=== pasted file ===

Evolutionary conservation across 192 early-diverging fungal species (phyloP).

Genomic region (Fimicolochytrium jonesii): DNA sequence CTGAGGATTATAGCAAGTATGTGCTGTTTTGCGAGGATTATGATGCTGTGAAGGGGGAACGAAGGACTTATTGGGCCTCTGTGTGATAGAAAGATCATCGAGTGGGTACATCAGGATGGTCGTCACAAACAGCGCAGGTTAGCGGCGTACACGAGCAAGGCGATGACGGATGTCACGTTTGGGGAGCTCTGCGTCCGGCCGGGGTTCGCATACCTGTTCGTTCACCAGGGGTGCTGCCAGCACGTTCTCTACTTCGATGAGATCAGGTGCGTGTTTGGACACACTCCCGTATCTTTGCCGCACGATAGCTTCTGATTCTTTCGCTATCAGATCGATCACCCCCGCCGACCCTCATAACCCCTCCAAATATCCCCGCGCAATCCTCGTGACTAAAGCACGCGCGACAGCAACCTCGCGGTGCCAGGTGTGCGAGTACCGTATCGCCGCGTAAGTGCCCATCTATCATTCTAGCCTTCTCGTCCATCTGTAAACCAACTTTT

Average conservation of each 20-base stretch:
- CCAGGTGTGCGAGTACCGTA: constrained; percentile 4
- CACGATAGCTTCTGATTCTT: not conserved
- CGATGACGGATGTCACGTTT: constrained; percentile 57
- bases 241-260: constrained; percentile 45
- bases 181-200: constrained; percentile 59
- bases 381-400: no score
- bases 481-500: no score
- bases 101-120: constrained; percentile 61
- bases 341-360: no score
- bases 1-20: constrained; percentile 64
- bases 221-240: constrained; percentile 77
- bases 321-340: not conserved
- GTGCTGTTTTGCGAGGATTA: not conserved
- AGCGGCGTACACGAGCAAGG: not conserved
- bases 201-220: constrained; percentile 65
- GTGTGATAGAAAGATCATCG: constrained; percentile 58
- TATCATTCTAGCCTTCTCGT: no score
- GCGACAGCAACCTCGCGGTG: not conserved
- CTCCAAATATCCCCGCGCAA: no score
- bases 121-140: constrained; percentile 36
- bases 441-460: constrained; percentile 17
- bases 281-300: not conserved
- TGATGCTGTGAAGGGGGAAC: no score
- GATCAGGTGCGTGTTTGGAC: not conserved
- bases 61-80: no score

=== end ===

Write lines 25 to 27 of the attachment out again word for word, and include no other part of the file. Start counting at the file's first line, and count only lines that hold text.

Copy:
- bases 281-300: not conserved
- TGATGCTGTGAAGGGGGAAC: no score
- GATCAGGTGCGTGTTTGGAC: not conserved